ave, cesare

Born in Trail, British Columbia, on this date in 1939, when it was a Saturday, Cesare Maniago turns 81 today. He fended the nets for five NHL teams, making his debut for the Toronto Maple Leafs in 1961 with a win over the Detroit Red Wings. After brief stops with the Montreal Canadiens and the New York Ranger, he settled in for a nine-year stint with the Minnesota North Stars. He finished his NHL career in 1978 after two seasons with the Vancouver Canucks.

From Jason Ferris’ 2006 scrapbookish biography Hail Cesare! Trail Through The NHLwe know that Maniago’s boyhood hero was Leafs’ legend Turk Broda and that he first wore a mask when he was with Canadiens in 1962-63 — “but I stopped after Toe Blake gave me heck.” (Detroit trainer Lefty Wilson made him the one, above, he donned in Minnesota). In 568 NHL regular-season games, Maniago won 190, along with 15 of the 36 playoff games he played. Ferris calculated that he defended an NHL net for a total of 34,814 minutes during his career, or almost 25 days. He faced 19,004 NHL shots, 1,873 of which went by him for goals. Phil Esposito solved him more often than any other NHL shooter, beating him 30 times in all. Red Berenson was next with 22, followed by Johnny Bucyk and Frank Mahovlich, each of whom scored 19 career goals on him. The opposing goaltender Maniago beat most in his time? Gary Smith, over whom he was triumphant 13 times. Ed Johnston beat Maniago 20 times. In his first year signed to an NHL contract, 1960, Maniago was paid $4,000 by the Leafs. His final year in Vancouver he made $130,000.

at home in hockeytown

What’s Sup?: Looks like spaghetti and meatballs. From left the Wings at the table on Lawton Street in the early 1950s are Gordie Howe, Bob Goldham, Metro Prystai, Ted Lindsay, and Marty Pavelich, with Ma Shaw serving.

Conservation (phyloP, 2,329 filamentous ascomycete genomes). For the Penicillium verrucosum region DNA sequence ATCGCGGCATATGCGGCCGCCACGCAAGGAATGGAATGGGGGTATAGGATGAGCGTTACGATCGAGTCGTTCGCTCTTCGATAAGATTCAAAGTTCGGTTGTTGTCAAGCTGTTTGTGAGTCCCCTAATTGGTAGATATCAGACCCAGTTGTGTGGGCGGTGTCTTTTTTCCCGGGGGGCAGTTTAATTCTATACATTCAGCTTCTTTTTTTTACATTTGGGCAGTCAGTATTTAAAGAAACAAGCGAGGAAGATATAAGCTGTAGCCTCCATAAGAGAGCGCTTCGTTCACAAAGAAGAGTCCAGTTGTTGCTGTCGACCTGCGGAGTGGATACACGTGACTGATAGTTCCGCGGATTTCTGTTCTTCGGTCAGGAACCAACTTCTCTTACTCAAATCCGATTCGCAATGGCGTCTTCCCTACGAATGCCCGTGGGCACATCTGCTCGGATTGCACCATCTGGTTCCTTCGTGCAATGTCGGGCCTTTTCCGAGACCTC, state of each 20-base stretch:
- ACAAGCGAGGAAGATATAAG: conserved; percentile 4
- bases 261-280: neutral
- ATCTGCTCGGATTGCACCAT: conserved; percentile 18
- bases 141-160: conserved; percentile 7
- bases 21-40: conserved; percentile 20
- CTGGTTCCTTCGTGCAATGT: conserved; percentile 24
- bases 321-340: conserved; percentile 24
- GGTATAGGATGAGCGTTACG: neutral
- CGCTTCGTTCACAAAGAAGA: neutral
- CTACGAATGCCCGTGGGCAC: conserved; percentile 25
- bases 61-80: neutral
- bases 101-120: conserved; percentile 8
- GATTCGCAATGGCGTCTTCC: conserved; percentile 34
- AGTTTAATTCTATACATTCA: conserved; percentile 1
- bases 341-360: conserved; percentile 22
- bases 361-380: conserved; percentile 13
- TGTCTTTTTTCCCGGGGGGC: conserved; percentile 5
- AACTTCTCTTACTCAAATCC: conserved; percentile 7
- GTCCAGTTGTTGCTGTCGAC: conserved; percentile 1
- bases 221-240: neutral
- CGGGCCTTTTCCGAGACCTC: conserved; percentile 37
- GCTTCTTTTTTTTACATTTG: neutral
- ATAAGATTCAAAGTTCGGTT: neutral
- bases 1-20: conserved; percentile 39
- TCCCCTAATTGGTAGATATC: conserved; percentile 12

“I can’t imagine that young Detroit players would go for a similar arrangement these days, but back then most of the Red Wing bachelors lived together in rooming houses organized by the team.”

That’s Gordie Howe writing, or at least Paul Haavardsrud, who ghosted Howe’s memories into Mr. Hockey: My Story (2014). In the 1950s, Red Wings’ manager Jack Adams had his Stanley-Cup-winning stars housed with nearby neighbours of Detroit’s old Olympia on Grand River Avenue. Howe’s memoir names some of them — Ma Tannahill and the Michaud brothers — though none was more renowned than Mr. Hockey’s own landlady, who welcomed a succession of Wings to her four-bedroom brick house a block over from the arena. “I was happy at Ma Shaw’s,” Haavardsrud’s Howe recalls.

Minnie Shaw (née Schunk) lived at 5721 Lawton Street which, if you Google over for a visit, looks very calm and green, if entirely houseless. (Where the Olympia stood is bleaker yet: barbed wire tops the fencing that defends the emptiness of the parking lot that used to be a rink.) What would Mr. Shaw, Asa, who was a real estate broker, make of the current view? It was after he died in 1938 that his widow began to take in hockey players. The pride of Pilot Mound, Manitoba, was her first, defenceman Black Jack Stewart.

A memorial post from Red Wings this morning shows Howe and Lindsay cavorting at home at Ma Shaw’s.

Gordie Howe got Bill Quackenbush’s room when he was traded to Boston, so 1949. Stewart was still there; Ted Lindsay and goaltender Harry Lumley were the other roommates. When Metro Prystai moved in after arriving from Chicago in 1950, Howe’s memoir says that, with Howe, Lindsay, Red Kelly, and Marty Pavelich already in residence, four became five. Sid Abel was there for a season, ’39-40; Kelly stayed for 11 years. The Metro Prystai Story, a 2015 biography by Frank Block, notes other Ma Shaw alumni: Glen Skov, Alex Delvecchio, and Red Wings’ trainer Lefty Wilson. I’d like to know what Ma Shaw’s arrangements were: none of the literature I’ve reviewed mentions just where in her own house she was sleeping.

Jack Adams had a man spying on the house to make sure the players didn’t violate his nightly 11 o’clock curfew. Sid Abel remembered this; also that Jack Stewart would watch the watchman, and once he departed, around 11.30, the players would scuttle out to the Crystal Bar on Grand River Avenue. The owner would let them in the back door, and they’d drink in the basement — “would rap on the pipes when they wanted a waitress and beer,” as a later account described the players’ routine.

Boarders paid about $10 a week at Ma Shaw’s. A normal day got going around 8.30 with breakfast, after which the players would walk to the Olympia for practice. Lunch was often at the Central Restaurant on Grand River Avenue, Ted Lindsay remembered, followed by pinball, and maybe a nap.

Detroit Free Press reporter Marshall Dann covered the Wings in the 1950s, and he recalled that the players like to bowl, once or twice a week, at the Lucky Strike Alley on Grand River. “Howe instantly became a good bowler,” he said. “I don’t recall Lindsay setting any records.”